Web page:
race and ethnicity

race and ethnicity - Toruno 1 Justin Toruno Professor...

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Toruno 1 Justin Toruno Professor Spivey AMH2097-02.su07 20, July 2007 Word Count - 3,711 Activist Movements in History Throughout history, there are certain events that have occurred that we, as Americans, and even foreigners, still talk about today. These events will forever be imprinted in the history books for hundreds of years to come. Such events deserve to be remembered and passed along from generation to generation. Events such as the Civil Rights Movement led by Martin Luther King Jr. and Malcolm X, The National Farm Workers Association Movement led by Cesar Chavez, and The American Indian Activists Movements. All three of these events and the people who helped lead them have shaped our country in what it is today. Without these very important historical dates, there might as well be another world war going on. Despite all three of these movements occurring, each on a different date, different locations and having different leaders, they all have many similarities that intertwine them and make them seemed as if they happened as a whole. Martin Luther King Jr., was born on January 15, 1929 in Atlanta, Georgia into a very well known, middle class family. King was raised by his mother, Alberta Williams King and his father, Martin Luther King Sr. He attended church on a regular basis and had a good, strong, African American background. King was very well educated and continued his higher education at Morehouse College, a black institute in Atlanta. Other institutions he attended were, Crozer Seminary and then Boston University, where he obtained his Ph.D. in philosophy. As a student King studied, besides the Bible, theories for social change advanced by such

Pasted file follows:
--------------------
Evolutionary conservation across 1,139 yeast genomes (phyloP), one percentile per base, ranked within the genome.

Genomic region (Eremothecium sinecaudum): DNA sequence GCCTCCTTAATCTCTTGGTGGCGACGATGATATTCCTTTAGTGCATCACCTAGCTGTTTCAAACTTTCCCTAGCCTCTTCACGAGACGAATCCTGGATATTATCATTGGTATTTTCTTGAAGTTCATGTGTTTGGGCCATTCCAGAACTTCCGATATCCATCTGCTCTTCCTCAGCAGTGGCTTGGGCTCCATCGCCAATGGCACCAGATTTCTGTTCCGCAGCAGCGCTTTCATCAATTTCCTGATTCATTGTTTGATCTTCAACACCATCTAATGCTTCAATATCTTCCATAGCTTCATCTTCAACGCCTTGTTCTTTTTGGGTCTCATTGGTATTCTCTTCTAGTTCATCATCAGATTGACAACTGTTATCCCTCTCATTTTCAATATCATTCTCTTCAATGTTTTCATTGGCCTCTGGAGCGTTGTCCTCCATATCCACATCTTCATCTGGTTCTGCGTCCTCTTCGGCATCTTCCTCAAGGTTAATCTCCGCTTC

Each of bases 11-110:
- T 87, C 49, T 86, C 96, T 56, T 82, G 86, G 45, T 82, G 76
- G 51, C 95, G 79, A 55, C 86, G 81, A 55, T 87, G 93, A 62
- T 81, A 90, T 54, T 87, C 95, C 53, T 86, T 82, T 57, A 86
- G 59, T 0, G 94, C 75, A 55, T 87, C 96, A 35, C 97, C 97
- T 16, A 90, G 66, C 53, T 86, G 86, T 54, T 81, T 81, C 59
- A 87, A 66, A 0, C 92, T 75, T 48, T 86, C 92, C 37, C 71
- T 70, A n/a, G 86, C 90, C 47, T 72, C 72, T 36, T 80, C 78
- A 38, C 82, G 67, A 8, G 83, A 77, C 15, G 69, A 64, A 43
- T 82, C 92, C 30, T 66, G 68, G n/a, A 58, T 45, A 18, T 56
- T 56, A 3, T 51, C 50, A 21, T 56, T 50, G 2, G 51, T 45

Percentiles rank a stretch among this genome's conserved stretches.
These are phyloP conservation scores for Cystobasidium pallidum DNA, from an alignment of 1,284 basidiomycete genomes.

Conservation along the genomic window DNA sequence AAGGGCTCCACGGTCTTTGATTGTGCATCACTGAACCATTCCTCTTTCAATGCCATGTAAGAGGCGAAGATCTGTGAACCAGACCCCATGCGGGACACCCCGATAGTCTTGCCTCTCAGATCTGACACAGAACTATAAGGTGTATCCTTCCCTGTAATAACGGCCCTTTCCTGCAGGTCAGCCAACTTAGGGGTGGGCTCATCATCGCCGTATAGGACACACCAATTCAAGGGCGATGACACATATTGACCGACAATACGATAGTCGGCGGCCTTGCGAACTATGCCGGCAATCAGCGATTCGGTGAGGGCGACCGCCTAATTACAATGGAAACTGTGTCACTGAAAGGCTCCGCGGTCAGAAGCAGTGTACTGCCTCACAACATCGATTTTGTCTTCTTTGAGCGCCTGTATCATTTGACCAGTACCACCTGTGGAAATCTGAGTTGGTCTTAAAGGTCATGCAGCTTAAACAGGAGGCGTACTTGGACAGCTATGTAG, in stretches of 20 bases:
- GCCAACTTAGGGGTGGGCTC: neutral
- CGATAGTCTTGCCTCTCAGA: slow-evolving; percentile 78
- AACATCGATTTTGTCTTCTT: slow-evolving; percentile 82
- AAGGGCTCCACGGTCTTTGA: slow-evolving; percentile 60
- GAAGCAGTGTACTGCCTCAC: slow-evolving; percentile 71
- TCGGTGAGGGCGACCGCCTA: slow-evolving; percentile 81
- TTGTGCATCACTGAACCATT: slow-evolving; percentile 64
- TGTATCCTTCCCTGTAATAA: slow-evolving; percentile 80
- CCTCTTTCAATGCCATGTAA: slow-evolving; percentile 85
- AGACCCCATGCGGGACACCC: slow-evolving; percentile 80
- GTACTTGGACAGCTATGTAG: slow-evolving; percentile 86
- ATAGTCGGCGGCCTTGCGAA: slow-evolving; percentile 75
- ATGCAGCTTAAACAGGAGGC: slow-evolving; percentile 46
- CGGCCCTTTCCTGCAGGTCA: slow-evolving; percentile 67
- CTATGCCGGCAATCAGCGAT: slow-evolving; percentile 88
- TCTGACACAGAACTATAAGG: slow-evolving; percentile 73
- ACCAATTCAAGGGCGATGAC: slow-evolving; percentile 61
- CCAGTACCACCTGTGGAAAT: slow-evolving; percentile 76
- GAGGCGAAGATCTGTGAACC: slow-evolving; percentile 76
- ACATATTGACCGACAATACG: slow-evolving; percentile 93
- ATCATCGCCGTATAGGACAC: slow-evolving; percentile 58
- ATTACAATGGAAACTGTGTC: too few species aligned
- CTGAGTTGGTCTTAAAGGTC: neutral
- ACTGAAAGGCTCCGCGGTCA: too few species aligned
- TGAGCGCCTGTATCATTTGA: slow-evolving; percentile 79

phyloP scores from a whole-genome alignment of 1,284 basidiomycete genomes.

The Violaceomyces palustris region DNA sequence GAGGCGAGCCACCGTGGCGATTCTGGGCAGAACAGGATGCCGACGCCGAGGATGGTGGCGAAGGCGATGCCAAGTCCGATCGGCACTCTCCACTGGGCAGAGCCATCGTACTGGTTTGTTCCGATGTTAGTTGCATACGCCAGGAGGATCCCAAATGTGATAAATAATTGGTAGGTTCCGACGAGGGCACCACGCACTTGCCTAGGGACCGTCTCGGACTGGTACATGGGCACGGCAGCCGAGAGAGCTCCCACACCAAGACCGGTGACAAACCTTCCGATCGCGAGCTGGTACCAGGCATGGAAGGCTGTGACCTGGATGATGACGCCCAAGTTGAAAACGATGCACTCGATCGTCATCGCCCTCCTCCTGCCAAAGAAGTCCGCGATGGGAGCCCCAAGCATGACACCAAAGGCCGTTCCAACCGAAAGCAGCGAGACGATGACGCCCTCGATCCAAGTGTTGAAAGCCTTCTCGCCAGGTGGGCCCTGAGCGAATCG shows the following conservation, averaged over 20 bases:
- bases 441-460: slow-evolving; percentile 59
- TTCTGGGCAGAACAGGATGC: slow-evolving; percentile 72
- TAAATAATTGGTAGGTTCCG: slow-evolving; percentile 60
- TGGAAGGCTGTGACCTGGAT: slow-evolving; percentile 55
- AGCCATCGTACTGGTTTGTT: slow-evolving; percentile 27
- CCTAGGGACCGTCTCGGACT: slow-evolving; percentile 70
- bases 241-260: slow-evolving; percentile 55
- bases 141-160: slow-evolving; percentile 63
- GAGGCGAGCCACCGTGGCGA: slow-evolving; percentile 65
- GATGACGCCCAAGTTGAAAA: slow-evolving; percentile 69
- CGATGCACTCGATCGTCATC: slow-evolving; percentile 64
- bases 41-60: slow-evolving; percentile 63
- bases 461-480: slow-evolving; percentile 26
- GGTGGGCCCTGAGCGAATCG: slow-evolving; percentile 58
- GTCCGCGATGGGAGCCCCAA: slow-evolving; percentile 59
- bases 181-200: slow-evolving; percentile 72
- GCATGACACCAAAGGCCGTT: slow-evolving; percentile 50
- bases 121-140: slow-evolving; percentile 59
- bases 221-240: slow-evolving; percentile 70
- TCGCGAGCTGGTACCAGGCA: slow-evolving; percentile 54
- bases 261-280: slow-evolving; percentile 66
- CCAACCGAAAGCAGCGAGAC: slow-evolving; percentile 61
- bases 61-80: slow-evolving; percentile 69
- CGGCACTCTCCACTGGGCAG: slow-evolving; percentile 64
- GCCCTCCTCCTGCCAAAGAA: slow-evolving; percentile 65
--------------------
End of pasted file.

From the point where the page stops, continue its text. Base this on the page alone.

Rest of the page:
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Toruno 2 thinkers as socialist Karl Marx and Mohandas Gandhi, the Indian independence leader and proponent of nonviolent civil disobedience as a tool for social-political change (Howard 4). At the age of 26, King became a pastor of Dexter Avenue Church in Montgomery, Alabama. This was also the same year Rosa Parks refused to give up her seat to a white person and the bus system was boycotted. The boycott lasted for 382 days and got so intense that King’s house was bombed. Around this period of high tension, King was arrested for parading without a permit in Birmingham, Alabama. While incarcerated, he wrote a letter to a group of eight Caucasian clergy who criticized his actions and thoughts as erroneous and foolish. King states in his letter, “In any nonviolent campaign there are four basic steps: collection of the facts to determine whether injustices exist; negotiation; self-purification; and direct action” (Howard 76). King was only interested in a nonviolent form of protest; never did he lead by using violence. He used this form of protest because, “The purpose of our direct-action program is to create a
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race and ethnicity - Toruno 1 Justin Toruno Professor...

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